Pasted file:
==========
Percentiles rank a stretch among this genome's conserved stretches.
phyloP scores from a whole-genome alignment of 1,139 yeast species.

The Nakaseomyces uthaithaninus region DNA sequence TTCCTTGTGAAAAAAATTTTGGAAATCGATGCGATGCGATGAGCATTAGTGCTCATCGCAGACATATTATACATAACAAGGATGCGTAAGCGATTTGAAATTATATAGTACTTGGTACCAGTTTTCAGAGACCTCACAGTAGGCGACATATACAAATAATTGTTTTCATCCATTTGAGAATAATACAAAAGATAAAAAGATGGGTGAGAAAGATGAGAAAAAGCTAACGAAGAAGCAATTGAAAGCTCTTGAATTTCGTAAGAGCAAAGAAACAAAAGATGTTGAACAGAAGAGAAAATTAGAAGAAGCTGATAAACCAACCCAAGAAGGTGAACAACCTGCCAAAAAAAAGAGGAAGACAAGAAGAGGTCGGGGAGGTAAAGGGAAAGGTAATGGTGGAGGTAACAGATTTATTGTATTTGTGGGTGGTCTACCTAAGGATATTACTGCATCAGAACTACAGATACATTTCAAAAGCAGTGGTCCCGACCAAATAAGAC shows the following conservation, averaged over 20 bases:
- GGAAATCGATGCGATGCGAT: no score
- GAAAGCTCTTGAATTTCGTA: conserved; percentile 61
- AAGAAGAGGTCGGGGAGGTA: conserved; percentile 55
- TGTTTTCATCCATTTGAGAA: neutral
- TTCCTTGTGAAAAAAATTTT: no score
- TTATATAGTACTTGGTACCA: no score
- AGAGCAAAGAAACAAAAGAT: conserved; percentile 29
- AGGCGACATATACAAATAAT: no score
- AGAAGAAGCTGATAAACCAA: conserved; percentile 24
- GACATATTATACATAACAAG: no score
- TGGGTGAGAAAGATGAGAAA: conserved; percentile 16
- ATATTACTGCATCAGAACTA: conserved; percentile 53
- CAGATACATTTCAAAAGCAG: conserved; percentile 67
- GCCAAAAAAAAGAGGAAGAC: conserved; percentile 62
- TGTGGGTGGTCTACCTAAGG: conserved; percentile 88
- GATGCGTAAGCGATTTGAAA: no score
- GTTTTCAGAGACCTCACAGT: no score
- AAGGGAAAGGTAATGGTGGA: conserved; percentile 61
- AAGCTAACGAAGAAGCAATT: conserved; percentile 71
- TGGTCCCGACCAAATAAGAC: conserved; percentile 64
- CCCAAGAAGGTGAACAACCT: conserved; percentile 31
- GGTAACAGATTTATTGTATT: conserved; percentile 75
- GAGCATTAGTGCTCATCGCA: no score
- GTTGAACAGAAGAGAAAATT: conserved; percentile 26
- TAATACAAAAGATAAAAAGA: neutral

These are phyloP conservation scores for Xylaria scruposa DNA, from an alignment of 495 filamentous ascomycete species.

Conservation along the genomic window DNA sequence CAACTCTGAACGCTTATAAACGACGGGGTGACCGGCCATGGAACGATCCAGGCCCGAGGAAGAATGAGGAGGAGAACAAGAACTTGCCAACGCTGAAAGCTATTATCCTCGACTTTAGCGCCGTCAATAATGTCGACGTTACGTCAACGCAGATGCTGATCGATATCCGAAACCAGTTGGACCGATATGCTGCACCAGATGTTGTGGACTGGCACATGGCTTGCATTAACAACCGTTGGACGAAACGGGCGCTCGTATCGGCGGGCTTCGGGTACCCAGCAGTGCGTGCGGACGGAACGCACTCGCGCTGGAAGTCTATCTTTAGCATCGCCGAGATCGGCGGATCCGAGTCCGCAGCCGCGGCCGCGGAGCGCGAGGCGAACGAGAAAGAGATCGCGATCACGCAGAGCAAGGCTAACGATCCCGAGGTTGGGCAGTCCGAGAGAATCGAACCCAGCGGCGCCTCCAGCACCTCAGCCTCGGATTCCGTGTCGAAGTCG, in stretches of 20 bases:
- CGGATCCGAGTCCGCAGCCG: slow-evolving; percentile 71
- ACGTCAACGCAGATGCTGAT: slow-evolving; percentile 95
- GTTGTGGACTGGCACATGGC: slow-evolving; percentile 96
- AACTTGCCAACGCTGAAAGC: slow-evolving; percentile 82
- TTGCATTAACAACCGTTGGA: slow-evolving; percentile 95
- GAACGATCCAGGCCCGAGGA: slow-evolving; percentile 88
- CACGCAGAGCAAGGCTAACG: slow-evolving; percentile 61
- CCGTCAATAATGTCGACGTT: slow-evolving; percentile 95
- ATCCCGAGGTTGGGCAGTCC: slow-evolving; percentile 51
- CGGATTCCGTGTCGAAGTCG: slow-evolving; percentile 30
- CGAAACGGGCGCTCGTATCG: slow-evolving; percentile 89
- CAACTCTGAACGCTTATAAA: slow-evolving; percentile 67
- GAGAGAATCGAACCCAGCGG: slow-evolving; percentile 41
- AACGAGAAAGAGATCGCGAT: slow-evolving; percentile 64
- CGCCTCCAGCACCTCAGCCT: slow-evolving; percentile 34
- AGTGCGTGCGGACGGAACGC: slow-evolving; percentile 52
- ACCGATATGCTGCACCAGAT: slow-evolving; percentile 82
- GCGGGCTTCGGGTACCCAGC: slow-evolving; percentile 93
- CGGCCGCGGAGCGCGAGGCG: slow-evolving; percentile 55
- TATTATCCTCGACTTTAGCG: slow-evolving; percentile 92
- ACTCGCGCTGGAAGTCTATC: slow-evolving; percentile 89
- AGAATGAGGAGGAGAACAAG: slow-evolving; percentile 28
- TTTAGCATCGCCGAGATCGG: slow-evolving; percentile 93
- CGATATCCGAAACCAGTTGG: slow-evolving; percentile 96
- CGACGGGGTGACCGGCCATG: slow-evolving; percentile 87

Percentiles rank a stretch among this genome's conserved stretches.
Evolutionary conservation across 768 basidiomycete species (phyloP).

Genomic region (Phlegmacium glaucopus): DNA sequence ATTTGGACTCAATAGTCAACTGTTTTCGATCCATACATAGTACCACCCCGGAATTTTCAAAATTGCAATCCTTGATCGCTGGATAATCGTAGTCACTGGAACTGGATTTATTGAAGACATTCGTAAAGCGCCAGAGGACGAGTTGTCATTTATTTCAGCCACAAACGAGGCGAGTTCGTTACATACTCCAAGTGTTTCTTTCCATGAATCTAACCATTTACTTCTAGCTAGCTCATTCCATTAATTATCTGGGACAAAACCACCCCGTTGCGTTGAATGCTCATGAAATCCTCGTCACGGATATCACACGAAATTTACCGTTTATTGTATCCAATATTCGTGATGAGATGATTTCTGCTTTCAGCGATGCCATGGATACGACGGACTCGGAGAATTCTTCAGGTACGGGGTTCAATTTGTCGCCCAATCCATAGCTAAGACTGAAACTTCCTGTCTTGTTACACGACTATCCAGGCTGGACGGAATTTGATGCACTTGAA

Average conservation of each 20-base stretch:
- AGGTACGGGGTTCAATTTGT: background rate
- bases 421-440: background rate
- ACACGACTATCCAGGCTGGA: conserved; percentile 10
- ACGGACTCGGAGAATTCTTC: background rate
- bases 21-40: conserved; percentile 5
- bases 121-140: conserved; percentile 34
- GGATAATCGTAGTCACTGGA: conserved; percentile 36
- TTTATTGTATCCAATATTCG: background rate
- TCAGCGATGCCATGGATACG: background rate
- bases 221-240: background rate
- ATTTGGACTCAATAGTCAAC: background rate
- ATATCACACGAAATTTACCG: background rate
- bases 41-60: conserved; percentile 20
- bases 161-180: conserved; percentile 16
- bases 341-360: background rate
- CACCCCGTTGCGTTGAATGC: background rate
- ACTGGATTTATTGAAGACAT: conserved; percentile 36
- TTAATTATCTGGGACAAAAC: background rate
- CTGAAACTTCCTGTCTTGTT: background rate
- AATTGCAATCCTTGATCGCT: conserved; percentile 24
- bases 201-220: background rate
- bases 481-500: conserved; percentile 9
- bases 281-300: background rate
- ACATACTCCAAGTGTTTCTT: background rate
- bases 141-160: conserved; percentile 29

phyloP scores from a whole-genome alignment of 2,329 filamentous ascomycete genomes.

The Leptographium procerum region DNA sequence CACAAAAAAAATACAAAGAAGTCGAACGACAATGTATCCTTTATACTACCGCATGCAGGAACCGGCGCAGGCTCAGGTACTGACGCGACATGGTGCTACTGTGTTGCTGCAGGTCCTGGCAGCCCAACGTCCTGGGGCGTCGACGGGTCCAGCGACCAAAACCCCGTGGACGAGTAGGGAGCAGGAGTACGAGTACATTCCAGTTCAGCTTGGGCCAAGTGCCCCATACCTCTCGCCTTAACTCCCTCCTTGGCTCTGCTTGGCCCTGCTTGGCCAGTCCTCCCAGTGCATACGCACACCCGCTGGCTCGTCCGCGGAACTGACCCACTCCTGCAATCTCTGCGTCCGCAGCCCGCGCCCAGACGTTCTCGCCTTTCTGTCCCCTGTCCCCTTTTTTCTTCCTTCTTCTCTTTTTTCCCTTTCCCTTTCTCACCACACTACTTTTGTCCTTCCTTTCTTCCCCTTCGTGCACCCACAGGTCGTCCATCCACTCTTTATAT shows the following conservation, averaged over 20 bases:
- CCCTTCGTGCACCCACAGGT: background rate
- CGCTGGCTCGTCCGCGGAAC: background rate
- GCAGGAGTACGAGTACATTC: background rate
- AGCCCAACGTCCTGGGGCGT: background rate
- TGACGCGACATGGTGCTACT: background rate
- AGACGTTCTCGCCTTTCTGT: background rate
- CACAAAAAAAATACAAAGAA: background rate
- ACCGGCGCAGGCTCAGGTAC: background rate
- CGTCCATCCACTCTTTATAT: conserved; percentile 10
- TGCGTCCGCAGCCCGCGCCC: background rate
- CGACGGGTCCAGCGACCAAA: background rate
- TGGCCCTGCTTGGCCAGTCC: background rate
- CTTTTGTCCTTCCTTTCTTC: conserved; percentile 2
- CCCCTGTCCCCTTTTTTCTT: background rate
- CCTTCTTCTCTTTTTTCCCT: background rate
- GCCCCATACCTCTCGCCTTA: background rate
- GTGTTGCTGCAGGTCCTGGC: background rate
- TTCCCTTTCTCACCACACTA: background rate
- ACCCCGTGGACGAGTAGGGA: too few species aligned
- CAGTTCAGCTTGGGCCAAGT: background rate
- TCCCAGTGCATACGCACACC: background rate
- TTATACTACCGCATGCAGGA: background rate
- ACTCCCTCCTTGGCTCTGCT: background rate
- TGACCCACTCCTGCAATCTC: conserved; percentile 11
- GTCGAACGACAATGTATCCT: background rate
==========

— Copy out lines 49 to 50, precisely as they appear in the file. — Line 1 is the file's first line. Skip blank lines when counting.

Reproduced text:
- CGGCCGCGGAGCGCGAGGCG: slow-evolving; percentile 55
- TATTATCCTCGACTTTAGCG: slow-evolving; percentile 92